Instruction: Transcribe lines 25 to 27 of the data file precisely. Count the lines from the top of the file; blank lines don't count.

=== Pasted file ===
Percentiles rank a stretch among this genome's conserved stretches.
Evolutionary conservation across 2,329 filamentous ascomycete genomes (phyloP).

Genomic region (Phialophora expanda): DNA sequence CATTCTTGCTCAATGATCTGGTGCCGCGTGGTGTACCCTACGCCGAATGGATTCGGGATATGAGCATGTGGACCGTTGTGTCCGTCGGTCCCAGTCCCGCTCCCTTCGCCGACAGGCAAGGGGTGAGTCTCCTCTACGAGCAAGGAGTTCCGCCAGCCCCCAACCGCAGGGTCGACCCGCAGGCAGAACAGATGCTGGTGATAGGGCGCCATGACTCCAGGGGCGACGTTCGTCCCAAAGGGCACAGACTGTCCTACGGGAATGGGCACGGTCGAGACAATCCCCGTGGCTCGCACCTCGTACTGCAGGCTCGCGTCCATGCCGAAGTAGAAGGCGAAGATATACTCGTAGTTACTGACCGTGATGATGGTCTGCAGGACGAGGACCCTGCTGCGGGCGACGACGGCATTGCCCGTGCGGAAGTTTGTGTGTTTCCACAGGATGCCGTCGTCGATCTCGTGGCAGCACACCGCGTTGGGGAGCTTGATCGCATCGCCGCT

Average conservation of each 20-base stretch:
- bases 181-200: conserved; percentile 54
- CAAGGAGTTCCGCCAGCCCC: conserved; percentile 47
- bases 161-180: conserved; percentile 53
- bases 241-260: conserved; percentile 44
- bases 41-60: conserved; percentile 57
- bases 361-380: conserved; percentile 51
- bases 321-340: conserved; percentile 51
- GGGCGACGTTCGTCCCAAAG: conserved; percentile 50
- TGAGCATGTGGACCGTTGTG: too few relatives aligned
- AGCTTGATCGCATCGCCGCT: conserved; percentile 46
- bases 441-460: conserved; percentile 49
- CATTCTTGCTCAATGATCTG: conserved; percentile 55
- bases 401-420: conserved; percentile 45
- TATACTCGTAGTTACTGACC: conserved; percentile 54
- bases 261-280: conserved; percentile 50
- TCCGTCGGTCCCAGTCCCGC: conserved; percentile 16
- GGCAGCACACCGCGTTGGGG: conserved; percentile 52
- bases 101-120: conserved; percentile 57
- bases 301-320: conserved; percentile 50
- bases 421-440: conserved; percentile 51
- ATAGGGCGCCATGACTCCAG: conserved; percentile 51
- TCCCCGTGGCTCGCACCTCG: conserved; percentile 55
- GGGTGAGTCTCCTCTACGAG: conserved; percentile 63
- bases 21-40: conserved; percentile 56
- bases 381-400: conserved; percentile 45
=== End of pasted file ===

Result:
- ATAGGGCGCCATGACTCCAG: conserved; percentile 51
- TCCCCGTGGCTCGCACCTCG: conserved; percentile 55
- GGGTGAGTCTCCTCTACGAG: conserved; percentile 63